The highlight of Romsha’s trip, though, was how her group was able to relate with their audience. When I asked her to recount her favorite experience, her words implied that their performances transcended language. “So, of course the standing ovation and all, because they don’t speak our language. French understanding our sentiments and our feelings was amazing. Because they were crying, laughing, they were like… We love this. I was like, really touched by that.”
Although I was unable to see their performances, Romsha’s earnestness convinced me of their impact. The gorgeous puppets the youth had made that morning for their rally could only help.
Collection of Photographs: Exile and Puppetry
Full Interview with Romsha:
Haley: Where are you from?
Haley: And can you tell me what you were doing here today?
Romsha: We were here for a puppet theater, and right now we are in a puppet rally.
Haley: So what kind of puppet show did you do?
Romsha: We did a combination of shadow puppetry and Bunraku.
Haley: Okay, and what was this march today representing?
Romsha: Exile. So basically, we are just here for an exile project. It’s when people are exiled from their own houses and become refugees and other stuff. This is to represent all that.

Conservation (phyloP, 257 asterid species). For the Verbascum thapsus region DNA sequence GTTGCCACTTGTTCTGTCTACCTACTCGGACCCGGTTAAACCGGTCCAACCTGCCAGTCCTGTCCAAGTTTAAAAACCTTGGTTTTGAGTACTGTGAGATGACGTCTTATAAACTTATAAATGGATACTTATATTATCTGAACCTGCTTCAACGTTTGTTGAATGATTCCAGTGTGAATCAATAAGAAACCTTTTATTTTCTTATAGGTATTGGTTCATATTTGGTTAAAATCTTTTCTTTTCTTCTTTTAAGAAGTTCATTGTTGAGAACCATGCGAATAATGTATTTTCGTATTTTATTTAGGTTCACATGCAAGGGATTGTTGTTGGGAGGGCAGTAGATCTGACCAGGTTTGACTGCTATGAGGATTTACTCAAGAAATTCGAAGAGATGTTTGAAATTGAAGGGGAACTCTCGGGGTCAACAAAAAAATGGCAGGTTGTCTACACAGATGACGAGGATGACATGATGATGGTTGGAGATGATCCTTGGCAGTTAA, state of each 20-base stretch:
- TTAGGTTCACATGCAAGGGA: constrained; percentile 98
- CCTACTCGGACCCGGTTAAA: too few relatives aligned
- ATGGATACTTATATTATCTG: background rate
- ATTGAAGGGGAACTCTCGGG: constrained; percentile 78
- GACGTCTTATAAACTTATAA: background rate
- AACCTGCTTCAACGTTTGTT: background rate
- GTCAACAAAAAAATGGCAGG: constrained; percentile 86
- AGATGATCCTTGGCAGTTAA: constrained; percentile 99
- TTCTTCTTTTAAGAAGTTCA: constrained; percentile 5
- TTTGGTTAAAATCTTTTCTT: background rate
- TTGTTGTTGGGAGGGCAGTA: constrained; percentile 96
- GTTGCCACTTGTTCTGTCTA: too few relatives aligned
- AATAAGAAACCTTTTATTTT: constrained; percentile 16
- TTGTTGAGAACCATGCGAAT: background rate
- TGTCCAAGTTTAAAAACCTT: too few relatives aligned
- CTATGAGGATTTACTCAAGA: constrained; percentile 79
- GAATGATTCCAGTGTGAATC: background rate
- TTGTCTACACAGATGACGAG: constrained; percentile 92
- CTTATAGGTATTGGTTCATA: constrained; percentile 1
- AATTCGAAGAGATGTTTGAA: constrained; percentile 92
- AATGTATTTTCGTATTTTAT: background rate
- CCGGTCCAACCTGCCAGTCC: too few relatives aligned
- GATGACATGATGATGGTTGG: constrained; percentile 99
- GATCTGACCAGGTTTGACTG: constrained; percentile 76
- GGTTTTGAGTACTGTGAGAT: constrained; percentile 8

Haley: Okay, and what do you personally think about exile and the meaning behind this march?
Romsha: My family originally is also exiled, because in India, there a lot of people are exiled. So, my people ran from Nepal to India, and then gradually some of them from Kashmir to India.
Haley: So this march has personal meaning for you?
Haley: Okay, and what was your favorite part about this whole three months when you were preparing, and then came to perform?
Romsha: So, of course the standing ovation and all, because they don’t speak our language. French understanding our sentiments and our feelings was amazing. Because they were crying, laughing, they were like… We love this. I was like, really touched by that. And of course, connecting with our own family, our roots, and then understanding everything.